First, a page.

Dining

Review: Root Down

An up-and-down experience in LoHi.

By
November 2009

Root Down
(out of 4 stars)
1600 W. 33rd Ave., 303-993-4200

The Draw Highly creative, seasonal eats served in a super-hip environment.

The Drawback Service can be spotty, and execution is lacking on many dishes.

Don't Miss Build your meal around small plates like organic beets three ways, the three-sided salad, and zucchini and goat cheese Charlotte. Leave room for the banana crème brûlée pie.

OK, I'll admit it. I've been guilty of following the crowd. Yes, I have an iPhone. Yes, I read the Da Vinci Code. And yes, when I hear people talk about groovy new restaurants, I can't wait to snag a reservation. This, of course, means I followed the swarm to Root Down, the hip LoHi eatery that's been a fount of foodie gossip since it opened last December.

When I walked in the first time on a Saturday night, the place was packed, the bar unnavigable, and the noise deafening—even though it was barely 7 p.m. As I waited for a table, a pair of skinny designer jeans quick-stepped this way, a skin-baring halter top flounced that way, and freshly muddled cocktails whizzed by. Instantly, I could feel my hipness quotient rise.

Chef-owner Justin Cucci, 40, spent a year and a half turning the site of a former 1950s gas station into Root Down, and he's proven he knows how to blend extremes. The restaurant is located in an up-and-coming neighborhood that affords one of the best views of downtown in the city. The space is filled with midcentury-modern Craigslist finds such as vintage scales and rotary phones, and exudes over-the-top trendiness. It's the kind of restaurant that feels like a secret, even though it's slammed with people night after night.

And therein lies the problem. Although I understand the restaurant's popularity, I also believe it's suffering from it.

On my first visit, the server arrived, gave us a warm welcome, and then overloaded us with tortuously long descriptions of the menu that confused more than clarified. Then she disappeared. For 15 minutes. When she finally took our order, the salad came quickly—but long before our cocktails. Then, when our collection of small plates began to arrive—we'd followed her recommendation to sample several—no one replenished plates and cutlery in between, meaning that vinaigrette from one dish was allowed to sully the next. Before long, I was too annoyed to pay attention to how much fun I was supposed to be having.

This would have been forgivable if it were an isolated incident. But the routine repeated itself the next time I had dinner at the restaurant.

These slips and oversights also play out in Root Down's dishes. Cucci takes a layered approach to cooking, frequently blending sweet with savory and crunchy with smooth, and risking surprising combinations such as baked sweet potatoes with lemon and mint.

When they work, they do so beautifully—as in the cherry tomato and blueberry pastry appetizer, which combined sweet cooked fruit with slightly sour goat cheese, tart balsamic sauce, and savory caramelized leeks and arugula, all perched atop a flaky pastry crust. The dish was comforting in a sweet, dessertlike way, yet savory enough to accelerate my appetite.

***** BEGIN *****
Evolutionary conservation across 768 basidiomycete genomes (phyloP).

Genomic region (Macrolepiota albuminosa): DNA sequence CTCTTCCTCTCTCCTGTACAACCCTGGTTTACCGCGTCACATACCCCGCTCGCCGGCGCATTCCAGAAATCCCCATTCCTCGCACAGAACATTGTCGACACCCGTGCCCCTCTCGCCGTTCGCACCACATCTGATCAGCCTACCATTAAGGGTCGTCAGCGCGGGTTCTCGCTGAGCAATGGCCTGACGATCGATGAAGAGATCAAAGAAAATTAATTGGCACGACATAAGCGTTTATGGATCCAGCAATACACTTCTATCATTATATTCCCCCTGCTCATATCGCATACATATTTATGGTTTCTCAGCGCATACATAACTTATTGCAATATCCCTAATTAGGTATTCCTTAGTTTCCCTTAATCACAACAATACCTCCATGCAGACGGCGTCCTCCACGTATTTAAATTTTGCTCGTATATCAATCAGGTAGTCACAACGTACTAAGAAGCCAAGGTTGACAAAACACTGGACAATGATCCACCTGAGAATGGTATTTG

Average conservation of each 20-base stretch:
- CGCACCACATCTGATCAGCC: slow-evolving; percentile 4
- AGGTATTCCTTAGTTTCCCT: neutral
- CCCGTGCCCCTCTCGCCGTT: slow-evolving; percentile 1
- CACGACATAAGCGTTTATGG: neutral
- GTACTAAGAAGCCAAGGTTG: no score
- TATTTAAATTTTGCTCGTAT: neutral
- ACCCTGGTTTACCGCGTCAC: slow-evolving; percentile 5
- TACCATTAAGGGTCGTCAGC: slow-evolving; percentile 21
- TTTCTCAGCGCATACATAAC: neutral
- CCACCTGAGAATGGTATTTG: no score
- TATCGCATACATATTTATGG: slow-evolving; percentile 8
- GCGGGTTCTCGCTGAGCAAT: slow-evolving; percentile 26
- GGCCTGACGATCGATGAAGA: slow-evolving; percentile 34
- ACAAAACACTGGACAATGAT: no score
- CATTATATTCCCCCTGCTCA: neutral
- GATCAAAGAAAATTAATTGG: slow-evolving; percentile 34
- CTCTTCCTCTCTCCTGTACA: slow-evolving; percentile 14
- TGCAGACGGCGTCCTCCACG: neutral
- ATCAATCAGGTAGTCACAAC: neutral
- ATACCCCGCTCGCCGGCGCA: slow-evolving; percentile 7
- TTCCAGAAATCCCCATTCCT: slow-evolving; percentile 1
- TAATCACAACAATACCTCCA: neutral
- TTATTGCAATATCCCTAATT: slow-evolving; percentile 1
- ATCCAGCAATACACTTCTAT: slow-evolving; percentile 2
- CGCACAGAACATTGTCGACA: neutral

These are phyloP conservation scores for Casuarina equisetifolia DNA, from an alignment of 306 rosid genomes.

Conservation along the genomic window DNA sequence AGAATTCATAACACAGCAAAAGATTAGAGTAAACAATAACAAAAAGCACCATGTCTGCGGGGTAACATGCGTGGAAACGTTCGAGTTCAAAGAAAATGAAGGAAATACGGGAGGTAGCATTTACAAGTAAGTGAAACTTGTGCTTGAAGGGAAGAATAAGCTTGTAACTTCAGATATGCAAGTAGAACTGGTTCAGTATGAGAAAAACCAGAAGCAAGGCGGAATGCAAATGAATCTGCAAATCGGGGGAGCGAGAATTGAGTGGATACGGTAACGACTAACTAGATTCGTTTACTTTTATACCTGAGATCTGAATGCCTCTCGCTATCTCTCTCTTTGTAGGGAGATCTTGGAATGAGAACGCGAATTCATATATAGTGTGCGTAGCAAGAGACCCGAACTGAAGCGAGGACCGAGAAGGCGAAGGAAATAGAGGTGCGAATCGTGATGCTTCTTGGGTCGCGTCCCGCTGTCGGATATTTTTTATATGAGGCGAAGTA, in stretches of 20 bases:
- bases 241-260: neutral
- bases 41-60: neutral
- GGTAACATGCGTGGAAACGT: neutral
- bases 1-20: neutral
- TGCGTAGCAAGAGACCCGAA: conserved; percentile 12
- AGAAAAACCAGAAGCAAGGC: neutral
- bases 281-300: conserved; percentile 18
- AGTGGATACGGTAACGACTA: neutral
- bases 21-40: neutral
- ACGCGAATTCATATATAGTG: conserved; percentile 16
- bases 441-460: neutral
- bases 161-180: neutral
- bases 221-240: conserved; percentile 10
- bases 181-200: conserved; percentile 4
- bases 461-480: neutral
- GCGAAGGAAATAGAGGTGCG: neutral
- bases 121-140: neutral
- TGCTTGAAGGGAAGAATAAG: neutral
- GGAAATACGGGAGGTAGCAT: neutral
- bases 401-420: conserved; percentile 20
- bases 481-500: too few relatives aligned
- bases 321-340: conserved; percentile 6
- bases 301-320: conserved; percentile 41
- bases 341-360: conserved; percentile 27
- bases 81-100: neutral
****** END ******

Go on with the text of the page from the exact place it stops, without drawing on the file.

The zucchini and goat cheese Charlotte was another impressive bit of handiwork. Thin shaved strips of zucchini were layered in a bowl and then wrapped around a generous round of goat cheese to create a light-green flower-petal effect. The appetizer was then topped with peppery arugula and dressed with lemon, roasted red peppers, cherry tomatoes, and mint. The dish—one of many small, vegetable-based plates on the menu—represented a near-perfect blend of flavors, colors, and textures.

Desserts also build upon Cucci's layered approach. A favorite was the banana crème brûlée pie, in which he topped a crunchy peanut butter cookie with banana custard, a Matterhorn of whipped sour cream, and a generous toss of chocolate shavings.

When Cucci hits the sweet spot between taste-and-texture extremes, magic happens. But all too often, Root Down's dishes overreach or underwhelm. The tuna sushi appetizer was seared into tastelessness and served with far too much rice vinegar. The grilled pork tenderloin arrived sweet and tender, but was obliterated by the mound of mustardy braised leeks. And the expected smoke and spice of Jamaican jerk seasoning was indiscernible on the jerk chicken. The cold cucumber raita served on the side only added insult to injury—the chilled yogurt didn't work next to warm meat.

Missteps like these make me think that being blasted by crowds night after night has caused Root Down's kitchen staff to substitute haste for finesse. So often just a little more of this, like salt on the panna cotta, or a little less of that, like vinaigrette on the Bing cherry salad, would have produced the magic Cucci aims for.

The other problem could be that, five months after opening, Cucci canned his executive chef and took over responsibility for producing the menu (in collaboration with his chef de cuisine and kitchen staff) as well as managing an insanely busy restaurant. By this point, Cucci's energy and attention are flagging—and it shows.

While the things that drew Denver to Root Down initially—the buzz, the vibe, the approach—remain intact, execution is lacking. And now that I've followed the tide, I'm going to swim against it...at least for a while. Root Down may be hip, and it may be crowded, but it's also a victim of its own success.